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Scotch trade pushes for tax cut

The Scotch Whisky Association has met British Treasury officials this week to call for a 2% cut in spirits duty.

It has put forward the case for a cut in spirits, citing the burden on the industry caused by having 76% of the price of an average bottle of Scotch going on tax.

Meeting Treasury exchequer secretary Damian Hinds MP on Tuesday, the SWA called for the government to “stand up for Scotch” and repeat last year’s 2% duty cut.

In an encouraging sign for the trade, David Frost, chief executive of the Scotch Whisky Association, described the meeting as “constructive”.

“We hope the Government will build on last year’s decision by once again cutting excise by 2% and helping to reduce from the current onerous 76% the tax take on an average priced bottle of Scotch,” he said.

“We would like to see fair tax for whisky and we’re asking the government to stand up for Scotch.”

In its submission to the Treasury, the SWA highlighted evidence that shows Scotch drinkers pay 51% more duty than beer drinkers in the UK on the same amount of alcohol, and 27% more than wine drinkers.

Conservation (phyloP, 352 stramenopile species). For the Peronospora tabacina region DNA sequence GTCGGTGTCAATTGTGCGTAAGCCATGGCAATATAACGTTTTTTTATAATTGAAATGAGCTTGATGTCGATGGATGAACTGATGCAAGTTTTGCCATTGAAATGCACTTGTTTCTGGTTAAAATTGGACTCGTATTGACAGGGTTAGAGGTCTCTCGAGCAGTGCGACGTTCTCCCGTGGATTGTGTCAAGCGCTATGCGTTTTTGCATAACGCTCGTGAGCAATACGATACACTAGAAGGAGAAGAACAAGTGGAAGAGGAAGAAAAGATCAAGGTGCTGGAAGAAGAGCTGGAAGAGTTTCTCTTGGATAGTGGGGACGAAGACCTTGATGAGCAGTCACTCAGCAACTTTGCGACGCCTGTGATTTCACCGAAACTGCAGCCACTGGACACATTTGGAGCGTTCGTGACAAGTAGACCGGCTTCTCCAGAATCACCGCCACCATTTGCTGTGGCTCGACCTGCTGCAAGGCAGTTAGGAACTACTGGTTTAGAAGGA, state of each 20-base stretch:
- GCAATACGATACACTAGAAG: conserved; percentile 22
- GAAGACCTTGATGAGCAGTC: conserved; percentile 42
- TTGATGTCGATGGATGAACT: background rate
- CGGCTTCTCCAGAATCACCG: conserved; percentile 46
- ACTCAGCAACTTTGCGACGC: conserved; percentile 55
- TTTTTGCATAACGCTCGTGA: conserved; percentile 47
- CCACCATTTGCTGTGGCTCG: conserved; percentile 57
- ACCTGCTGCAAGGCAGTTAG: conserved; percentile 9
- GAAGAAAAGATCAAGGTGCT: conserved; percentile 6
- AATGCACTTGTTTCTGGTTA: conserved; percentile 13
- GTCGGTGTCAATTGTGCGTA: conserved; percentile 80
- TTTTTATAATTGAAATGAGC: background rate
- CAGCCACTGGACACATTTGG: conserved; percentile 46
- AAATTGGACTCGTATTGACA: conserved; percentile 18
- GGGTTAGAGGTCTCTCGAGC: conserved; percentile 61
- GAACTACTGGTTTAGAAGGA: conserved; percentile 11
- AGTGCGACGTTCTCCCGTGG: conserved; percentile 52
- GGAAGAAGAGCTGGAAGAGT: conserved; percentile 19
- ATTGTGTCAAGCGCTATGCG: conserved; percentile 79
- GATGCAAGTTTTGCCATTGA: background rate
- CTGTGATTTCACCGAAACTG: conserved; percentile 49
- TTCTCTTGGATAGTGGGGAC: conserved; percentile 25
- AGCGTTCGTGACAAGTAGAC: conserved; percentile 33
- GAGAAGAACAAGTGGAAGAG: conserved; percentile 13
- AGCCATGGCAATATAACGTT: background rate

A Censuswide poll of over 1,000 people commissioned by the SWA in December showed that three quarters of the British public support a cut in Beer duty.

“We explained how a reduction in excise in next month’s Budget would support public finances, promote investment and jobs across the UK and continue the progress made towards fairer tax for one of the UK’s most iconic and successful industries,” said Frost.

In short, when unnecessarily heavy tax is cut, revenues actually go up, and consumer and industry confidence is boosted.”

The government will publish its next Budget on Wednesday 16 March.

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